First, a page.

Vancouver Island Brewing

B.C. Beer Reviews with Nic Hendrickson: Vancouver Island Brewing – 30th Anniversary Hermannator

There is a beer that is so legendary and aged in B.C. that it even predates a vast majority of the breweries you know today. This is the Hermannator Ice Bock from Vancouver Island Brewing. The Hermannator recently celebrated its 30th anniversary, and this one comes with an interesting twist to the yearly release. B.C. Beer Reviews is here today to take a look at a new twist to a legendary brew.

B.C. Beer Reviews: Vancouver Island Brewing – 30th Anniversary Hermannator


This beer pours a deep brown colour that is almost earthy. There is a very noticeable red hue to the beer as well. This red hue is much less noticeable when the glass is full, but when held up to the light you start to notice that red wine hue to it once again.


Aside from the red hue in the colour, this is where the red wine character really shines through. There is a very distinct aroma from the wine that is reminiscent of the dry tannin-like notes that you would come to expect from a heavy and rich red wine.

Aside from the notes of the wine there is a very present malt backbone in behind it. It is the typical notes of caramel and bread crust that you would come to expect of a Bock or an Eisbock. This is a nice balancing note to the fairly powerful red wine notes.

There is, as expected, a woody characteristic imparted by the barrel ageing process. It is a nice side note, not overpowering anything from the red wine or the malt/grain bill.

Tasting Notes

What you smell is really what you get on your palate. The red wine notes are at the forefront, presenting you with a light sweetness at first and tannin dryness on the back end of your palate.

The malt/grain bill is once again a very present note. It gives you the notes it did in the aromatics, giving you a nice bready and caramel sweetness to help balance out the dryness from the tannins of the red wine.

This beer from Vancouver Island Brewing is a very well-balanced brew. The woody character is balanced perfectly with the sweet notes from the malt/grain bill and the dryness of the tannins from the red wine. This is not a beer you are going to drink quickly, but rather something to kick back and drink slowly to ensure you enjoy it and all its subtle nuances in the flavours and aromatics.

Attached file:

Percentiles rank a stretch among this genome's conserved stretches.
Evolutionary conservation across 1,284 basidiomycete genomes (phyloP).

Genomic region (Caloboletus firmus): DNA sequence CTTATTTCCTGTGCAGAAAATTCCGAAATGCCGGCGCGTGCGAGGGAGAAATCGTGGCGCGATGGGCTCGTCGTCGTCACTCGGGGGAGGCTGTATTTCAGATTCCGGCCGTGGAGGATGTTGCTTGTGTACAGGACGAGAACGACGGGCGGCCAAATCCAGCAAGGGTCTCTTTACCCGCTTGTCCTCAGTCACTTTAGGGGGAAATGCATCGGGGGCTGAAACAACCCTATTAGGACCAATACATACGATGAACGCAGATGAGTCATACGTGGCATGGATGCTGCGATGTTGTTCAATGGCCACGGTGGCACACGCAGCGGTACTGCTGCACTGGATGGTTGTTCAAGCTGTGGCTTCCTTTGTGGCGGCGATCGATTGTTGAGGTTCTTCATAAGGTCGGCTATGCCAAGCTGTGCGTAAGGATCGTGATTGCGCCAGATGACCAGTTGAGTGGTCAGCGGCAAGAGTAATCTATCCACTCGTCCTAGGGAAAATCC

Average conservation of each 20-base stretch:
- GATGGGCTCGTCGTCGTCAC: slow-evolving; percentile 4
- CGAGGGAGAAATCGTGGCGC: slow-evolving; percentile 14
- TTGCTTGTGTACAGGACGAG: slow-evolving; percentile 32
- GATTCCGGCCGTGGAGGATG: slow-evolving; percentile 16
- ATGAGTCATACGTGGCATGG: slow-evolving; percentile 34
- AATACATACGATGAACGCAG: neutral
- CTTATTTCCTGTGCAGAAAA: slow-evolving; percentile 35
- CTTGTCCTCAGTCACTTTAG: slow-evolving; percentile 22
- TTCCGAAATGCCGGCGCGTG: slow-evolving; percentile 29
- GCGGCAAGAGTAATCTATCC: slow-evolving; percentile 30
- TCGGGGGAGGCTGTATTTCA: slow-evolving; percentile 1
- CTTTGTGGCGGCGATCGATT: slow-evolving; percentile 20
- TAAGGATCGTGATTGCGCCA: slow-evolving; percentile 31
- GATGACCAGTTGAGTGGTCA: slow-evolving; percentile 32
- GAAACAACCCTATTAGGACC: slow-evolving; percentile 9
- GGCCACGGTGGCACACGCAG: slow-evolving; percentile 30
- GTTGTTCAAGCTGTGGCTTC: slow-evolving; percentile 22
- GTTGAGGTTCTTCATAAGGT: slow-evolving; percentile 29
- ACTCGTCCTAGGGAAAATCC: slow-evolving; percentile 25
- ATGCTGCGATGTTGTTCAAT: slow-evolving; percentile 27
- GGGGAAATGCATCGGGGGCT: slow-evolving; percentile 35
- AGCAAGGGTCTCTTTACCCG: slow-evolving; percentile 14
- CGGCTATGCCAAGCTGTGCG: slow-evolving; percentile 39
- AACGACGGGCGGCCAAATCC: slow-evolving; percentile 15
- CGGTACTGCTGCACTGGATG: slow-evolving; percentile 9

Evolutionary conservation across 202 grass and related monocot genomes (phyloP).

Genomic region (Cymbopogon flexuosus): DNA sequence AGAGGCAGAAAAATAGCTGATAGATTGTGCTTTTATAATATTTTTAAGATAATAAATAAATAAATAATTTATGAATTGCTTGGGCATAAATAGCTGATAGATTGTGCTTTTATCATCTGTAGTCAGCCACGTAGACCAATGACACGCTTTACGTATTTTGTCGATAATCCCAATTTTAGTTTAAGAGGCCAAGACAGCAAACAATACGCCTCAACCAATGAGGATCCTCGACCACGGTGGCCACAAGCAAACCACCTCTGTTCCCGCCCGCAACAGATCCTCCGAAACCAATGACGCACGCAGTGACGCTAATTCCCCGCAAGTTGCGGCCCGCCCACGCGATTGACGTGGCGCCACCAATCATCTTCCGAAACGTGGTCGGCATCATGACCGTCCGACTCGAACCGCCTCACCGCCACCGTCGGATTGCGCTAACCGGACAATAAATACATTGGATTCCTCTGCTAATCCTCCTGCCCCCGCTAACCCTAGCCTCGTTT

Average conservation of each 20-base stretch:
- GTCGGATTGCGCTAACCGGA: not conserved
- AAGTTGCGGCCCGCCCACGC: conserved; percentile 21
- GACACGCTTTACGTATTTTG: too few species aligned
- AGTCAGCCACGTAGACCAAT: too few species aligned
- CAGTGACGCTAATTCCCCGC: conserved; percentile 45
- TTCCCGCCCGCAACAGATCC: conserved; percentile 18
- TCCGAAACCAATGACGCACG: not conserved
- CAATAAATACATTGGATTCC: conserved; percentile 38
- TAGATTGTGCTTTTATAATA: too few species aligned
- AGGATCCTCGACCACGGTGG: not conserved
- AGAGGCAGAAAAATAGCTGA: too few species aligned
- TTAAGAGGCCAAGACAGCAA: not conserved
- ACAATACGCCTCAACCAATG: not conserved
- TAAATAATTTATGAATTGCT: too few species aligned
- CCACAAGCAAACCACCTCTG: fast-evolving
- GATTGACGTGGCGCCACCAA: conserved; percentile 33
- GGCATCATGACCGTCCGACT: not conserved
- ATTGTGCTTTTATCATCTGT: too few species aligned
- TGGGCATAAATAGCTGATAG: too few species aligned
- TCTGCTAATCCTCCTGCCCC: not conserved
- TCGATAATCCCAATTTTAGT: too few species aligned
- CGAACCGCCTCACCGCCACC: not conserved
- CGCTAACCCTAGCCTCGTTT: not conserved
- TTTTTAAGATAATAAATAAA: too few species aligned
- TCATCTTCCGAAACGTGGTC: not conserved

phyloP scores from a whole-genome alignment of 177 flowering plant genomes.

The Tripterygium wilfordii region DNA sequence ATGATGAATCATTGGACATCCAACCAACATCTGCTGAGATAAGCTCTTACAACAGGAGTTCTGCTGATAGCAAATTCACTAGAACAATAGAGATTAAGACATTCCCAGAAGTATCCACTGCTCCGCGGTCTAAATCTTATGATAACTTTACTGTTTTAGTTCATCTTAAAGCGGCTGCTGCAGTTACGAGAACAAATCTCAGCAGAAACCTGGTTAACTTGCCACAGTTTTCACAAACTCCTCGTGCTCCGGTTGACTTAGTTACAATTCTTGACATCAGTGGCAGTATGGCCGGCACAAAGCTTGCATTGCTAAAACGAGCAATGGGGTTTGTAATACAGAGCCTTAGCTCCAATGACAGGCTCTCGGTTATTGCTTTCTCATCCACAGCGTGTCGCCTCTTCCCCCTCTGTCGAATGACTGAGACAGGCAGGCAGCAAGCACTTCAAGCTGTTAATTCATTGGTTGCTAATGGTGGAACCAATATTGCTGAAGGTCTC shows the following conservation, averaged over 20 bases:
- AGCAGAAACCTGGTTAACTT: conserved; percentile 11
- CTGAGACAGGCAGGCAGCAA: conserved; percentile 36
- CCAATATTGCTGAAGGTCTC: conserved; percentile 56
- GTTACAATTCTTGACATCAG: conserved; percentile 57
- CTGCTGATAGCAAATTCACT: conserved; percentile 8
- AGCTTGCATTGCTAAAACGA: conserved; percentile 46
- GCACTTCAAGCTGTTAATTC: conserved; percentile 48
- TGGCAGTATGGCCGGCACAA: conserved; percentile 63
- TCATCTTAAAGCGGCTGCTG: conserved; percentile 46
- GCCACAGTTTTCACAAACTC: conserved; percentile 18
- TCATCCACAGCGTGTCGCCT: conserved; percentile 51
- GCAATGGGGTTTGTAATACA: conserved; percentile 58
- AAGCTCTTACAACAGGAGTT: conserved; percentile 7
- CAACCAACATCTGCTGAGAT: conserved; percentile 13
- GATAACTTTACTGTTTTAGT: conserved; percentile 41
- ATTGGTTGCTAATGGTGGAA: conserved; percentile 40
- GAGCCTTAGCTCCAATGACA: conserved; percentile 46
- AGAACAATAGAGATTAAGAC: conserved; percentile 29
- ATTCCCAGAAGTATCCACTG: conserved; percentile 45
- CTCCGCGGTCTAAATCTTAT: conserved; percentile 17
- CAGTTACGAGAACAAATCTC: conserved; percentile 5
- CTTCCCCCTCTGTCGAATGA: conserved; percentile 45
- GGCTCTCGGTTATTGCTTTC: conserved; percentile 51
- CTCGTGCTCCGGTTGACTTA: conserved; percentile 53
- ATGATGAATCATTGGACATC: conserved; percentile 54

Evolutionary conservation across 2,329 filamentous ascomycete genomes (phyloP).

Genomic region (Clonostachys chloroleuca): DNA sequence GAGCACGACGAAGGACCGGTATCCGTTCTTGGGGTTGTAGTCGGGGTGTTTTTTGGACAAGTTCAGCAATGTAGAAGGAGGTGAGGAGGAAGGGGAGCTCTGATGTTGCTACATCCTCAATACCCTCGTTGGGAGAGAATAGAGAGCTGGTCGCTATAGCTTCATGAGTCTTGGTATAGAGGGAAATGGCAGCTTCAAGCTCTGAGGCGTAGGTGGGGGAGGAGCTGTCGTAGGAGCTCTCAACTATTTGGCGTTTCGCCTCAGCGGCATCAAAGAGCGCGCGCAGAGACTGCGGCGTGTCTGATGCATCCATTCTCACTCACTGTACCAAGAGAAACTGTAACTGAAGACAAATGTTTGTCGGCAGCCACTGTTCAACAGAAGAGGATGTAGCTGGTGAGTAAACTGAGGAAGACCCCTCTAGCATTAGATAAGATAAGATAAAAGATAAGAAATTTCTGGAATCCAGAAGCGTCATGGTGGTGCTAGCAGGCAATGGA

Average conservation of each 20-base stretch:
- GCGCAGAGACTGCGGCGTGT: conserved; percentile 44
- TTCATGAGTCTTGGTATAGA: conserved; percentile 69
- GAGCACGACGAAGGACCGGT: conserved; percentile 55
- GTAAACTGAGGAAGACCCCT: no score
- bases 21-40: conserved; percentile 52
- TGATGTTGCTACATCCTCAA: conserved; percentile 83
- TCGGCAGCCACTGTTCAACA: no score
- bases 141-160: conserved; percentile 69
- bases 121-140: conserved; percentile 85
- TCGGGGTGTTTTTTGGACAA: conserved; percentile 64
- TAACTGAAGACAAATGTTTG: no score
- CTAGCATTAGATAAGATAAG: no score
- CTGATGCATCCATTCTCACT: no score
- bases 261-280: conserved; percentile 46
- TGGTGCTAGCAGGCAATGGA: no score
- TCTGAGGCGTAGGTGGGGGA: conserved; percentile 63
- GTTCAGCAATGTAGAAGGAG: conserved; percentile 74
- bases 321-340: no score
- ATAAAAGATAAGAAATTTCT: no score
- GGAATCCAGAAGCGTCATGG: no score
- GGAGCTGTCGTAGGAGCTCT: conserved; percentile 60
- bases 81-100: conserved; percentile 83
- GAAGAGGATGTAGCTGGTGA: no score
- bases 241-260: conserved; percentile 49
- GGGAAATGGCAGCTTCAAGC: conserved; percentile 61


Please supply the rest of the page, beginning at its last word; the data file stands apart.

Other Notes

The branding/labeling to this bottle from Vancouver Island Brewing is very simplistic. Needless to say, this one lets the beer on the inside do the talking rather than the label. There is a black label with a bold maroon stripe going on a 45-degree angle with gold lettering on it.

The one thing that is well below average to this beer is the lacing. The glass is just about as clean as possible upon finishing it.

There is a decent amount of carbonation to this beer. This is a nice note to go along with the rather heavy red wine notes and the heavy sweetness of the malt/grain bill.

Final Grade

This beer hits all the stylistic notes of an Eisbock. There is a heavy sweetness from the malt/grain bill in the form of bready notes and caramel, a high ABV at 9.5% and the red wine and barrel-aged notes are a nice twist on the beer. Overall, this beer lives up to the hype that it comes with.

Grade: 8.4/10

Want to see a beer featured in B.C. Beer Reviews? Comment below with your suggestion.

And if you want to see all of the photos featured in these articles, and other awesome beer pictures, you can follow me on Instagram: nhendy5. You can also see much more concise versions of these reviews by adding me on Untappd: RedArmyNic.

Main photo by Nic Hendrickson, Lastword Inc., all rights reserved

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